Nitric acid (69%), Hydrochloric acid (35%) of GR grade (Guaranteed Reagent) of Merck-India was used after purified by sub boiling point distillation of quartz glass unit. Merck make sulfuric acid (98%) GR grade was used. The Pb Sticks purity 99.999% as per certificate procured from Fluka AG, Chem (Germany), Febrik CH-9470 Buchs, 15310, Lot No; 244362587; has been used for solution preparation. De-ionized water (18.2 MΩ resistivity) prepared from Millipore milli- Q element water purification system, USA was used throughout the process.
Lead purity determination by conventional gravimetry and electro gravimetry
Stock solution of Pb of approximately 1000 mg kg-1 concentration was prepared by dissolving Pb metal stick in 2 M Sub-boiled nitric acid and final volume was made to 2 kg by de-ionized water. For conventional gravimetric analysis approximately 50 g of stock solution was taken in a beaker and it was diluted to 100 mL. To this solution 4–5 ml of concentrated sulfuric acid was added. It was heated on hot plate for strong fuming for at least one hour. Then the beaker was kept in ice cold water bath after addition of 100 ml de-ionized water in to it and allowed to precipitate PbSO4. The precipitate was filtered through pre-weighted G-4 crucible, washed 3–4 times with 2% H2SO4 followed by de-ionized water, then cooled to the room temperature. The precipitate was dried in an oven at 110°C for 2 h there after it was cooled to the room temperature in a desiccator. The weight of the precipitate along with the G4 crucible has been taken followed by drying and cooling to the room temperature several times till a constant weight is achieved. The concentration/purity of lead was calculated by the weight difference.
Calculation of concentration in stock solution and purity of lead in lead stick
Various evaluated components for the determination of Lead
Precipitate obtained as PbO2or PbSO4,(WPb),(g)
Weight of sample taken for analysis, Wsamp,(g)
Concentration of lead found by electro-gravimetry and gravimetry (mgkg-1), ( C(M Pb ) Exp )
Average concentration of lead found by electro-gravimetry and gravimetry, C Pb (mg kg-1)
Theoretical Concentration of stock solution (mg kg-1) ( C(M Pb ) Theo )
Percent of lead analyzed by electro-gravimetry and gravimetry ( C(M Pb ) Exp )/ C(M Pb ) Theo )
Average (g/100 g) of lead analyzed by electro-gravimetry and gravimetry
The combined standard uncertainty uc(y) is an estimated standard deviation and characterizes the dispersion of the values that could reasonably be attributed to the measurand ‘y’. The sensitivity coefficient = p i y/x i; Where pi is the power of the terms in the equation (1).
Evaluation of associated uncertainty budget
Uncertainty in purity of lead metal
Summary table for Uncertainty Budget for purity determination in (g/100 g) by classical gravimetry
u std (x)
u std (x) / X
U Ex (mg kg-1); k=2
Atomic mass of PbSO4
Balance (Mettler 220 g)
Balance (Sartorius 41 kg)
Error in buoyancy
Weight of PbSO4 precipitate (Mettler 220 g)
Weight of solution for deposition(Mettler 220 g)
Summary table for Uncertainty Budget for concentration determination in mg kg -1 by classical gravimetry
u std (x)
u std (x) / X
U Ex (mg kg-1); k=2
Atomic mass of PbSO4
Balance (Mettler 220 g)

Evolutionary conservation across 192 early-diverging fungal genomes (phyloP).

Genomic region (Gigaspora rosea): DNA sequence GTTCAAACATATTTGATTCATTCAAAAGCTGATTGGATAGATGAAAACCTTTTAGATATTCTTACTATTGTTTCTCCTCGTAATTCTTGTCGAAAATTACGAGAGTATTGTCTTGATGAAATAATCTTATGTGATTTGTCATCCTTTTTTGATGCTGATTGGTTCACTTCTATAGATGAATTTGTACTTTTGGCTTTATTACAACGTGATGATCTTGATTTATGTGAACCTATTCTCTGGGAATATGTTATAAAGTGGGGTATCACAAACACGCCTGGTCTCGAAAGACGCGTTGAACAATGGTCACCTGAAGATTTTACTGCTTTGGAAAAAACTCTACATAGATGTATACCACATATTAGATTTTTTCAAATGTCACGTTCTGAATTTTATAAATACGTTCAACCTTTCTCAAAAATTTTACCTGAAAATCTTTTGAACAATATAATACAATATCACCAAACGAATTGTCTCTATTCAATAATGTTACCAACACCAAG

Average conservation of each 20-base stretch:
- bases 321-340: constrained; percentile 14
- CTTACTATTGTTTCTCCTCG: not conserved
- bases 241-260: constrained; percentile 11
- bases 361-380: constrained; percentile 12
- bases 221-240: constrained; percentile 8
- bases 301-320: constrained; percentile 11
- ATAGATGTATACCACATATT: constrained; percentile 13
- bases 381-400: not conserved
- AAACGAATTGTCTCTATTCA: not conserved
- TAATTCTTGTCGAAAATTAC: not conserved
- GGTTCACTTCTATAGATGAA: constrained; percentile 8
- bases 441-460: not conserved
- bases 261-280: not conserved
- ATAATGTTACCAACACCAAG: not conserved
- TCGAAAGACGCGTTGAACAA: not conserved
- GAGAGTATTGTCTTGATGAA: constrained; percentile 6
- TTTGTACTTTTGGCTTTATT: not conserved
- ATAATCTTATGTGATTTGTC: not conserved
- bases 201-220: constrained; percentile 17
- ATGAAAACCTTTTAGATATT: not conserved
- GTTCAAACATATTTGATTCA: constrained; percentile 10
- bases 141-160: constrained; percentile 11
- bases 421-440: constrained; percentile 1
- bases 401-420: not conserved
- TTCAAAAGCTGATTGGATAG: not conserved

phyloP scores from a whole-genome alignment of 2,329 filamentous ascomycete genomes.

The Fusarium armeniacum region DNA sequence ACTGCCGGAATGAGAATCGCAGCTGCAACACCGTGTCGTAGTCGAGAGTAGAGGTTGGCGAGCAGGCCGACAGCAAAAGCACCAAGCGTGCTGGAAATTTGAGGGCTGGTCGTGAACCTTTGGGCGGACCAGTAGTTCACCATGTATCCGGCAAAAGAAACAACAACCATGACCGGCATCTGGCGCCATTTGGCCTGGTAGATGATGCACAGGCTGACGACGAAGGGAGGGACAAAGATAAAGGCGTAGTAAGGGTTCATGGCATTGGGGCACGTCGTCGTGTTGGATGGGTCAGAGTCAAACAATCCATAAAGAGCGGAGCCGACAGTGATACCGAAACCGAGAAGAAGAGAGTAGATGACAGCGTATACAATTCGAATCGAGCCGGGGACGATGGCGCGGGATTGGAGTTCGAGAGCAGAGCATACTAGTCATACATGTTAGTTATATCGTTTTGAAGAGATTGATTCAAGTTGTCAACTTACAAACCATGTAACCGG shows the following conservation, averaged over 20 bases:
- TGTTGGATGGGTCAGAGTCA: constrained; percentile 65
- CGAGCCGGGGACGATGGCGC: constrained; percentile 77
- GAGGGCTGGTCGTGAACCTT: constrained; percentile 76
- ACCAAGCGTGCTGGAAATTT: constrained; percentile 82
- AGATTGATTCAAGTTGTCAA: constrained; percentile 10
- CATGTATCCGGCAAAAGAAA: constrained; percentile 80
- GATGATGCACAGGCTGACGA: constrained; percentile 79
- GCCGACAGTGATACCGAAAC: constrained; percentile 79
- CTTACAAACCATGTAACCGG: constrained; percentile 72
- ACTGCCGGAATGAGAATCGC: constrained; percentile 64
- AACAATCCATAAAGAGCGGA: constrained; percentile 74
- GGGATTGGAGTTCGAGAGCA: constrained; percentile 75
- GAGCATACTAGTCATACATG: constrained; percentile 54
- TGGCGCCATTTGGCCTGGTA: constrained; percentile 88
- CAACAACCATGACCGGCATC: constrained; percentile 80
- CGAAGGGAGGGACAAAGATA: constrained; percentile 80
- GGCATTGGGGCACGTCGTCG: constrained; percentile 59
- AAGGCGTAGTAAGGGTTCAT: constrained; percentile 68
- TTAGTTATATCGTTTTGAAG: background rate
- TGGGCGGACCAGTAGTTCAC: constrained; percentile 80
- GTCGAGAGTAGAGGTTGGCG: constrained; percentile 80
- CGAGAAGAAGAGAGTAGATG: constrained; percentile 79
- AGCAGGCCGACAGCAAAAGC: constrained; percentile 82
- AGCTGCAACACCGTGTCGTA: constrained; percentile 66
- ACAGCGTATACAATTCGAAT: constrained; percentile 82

Balance (Saritorious 41 kg)
Error in buoyancy
Weight of PbSO4 precipitate (Mettler 220 g)
Balance (Sartorios 41 kg) for stock solution
Summary table for Uncertainty Budget for purity determination in (g/100g) by electro-gravimetry
u std (x)
u std (x) / X
U Ex (%); k=2
Atomic mass of PbO2; (At. Wt)
Balance (Mettler 220 g); (W metal )
Balance (Sartorious 41kg) (W Obs. stock solution )
Error buoyancy; (Bu w.r.t Wtrue mass stock soln.)
weight of PbO2 (Mettler 220 g) (W ppt )
Weight of soln. for deposition(Mettler 220 g) (W aliquote )
Summary table for Uncertainty Budget for concentration determination in mg kg -1 by electro-gravimetry
ustd(x) / X
Atomic mass of PbO2
Balance (Mettler 220 g)
Balance (Sartorious 41 kg)
Error in buoyancy
weight of PbO2 (Mettler 220 g)
Weight of solution taken for electro-gravimetry experiment (Mettler 220 g)
Uncertainty in atomic mass
Uncertainty in atomic mass of lead Metal
Atomic mass of lead (g)
Uncertainty in weight (g)
Combined standard uncertainty
Uncertainty in weighing
Uncertainty due to balance of Ohaus make (200 g) and Sartorius make (41 kg)
Balance used for weighing
Weight taken (g)
Uncertainty in weight as per certificate at k=2
Standard uncertainty in total weight u(x)/x
Weight of the metal m(g)
Mettler AX 204 220g
Weight of solution taken for PbO2 deposition
Weight of PbO2 deposited
Weight of solution taken for PbSO4 deposition
Weight of PbSO4 deposited
Weight of stock solution
Sartorius; CC3002; 41 kg
Calculation of buoyancy correction
In the proposed process uncertainty due to buoyancy has been consider first time, which has major effects on weighing. The mass of the solution taken in an electronic balance is actually measure its weight force. So in presence of air the weight taken in an electronic balance varies remarkably for the same sample. As there is a deviation in the weight taken in an electronic balance due to air buoyancy, so the total uncertainty budget by mass is calculated considering buoyancy correction. The EURACHEM/CITAC Guide CG 4 ; Jones, Schoonover and Gonz´alez [22–24] have presented the process to calculate correction due to air buoyancy. For the calibration of single-pan electronic control balance, a standard weight of known mass has to be used to builds an apparent mass calibration into the balance. The reference density of the apparent mass scale is the density of the standard mass used for the calibration and the reference air density is the air density at the time of calibration.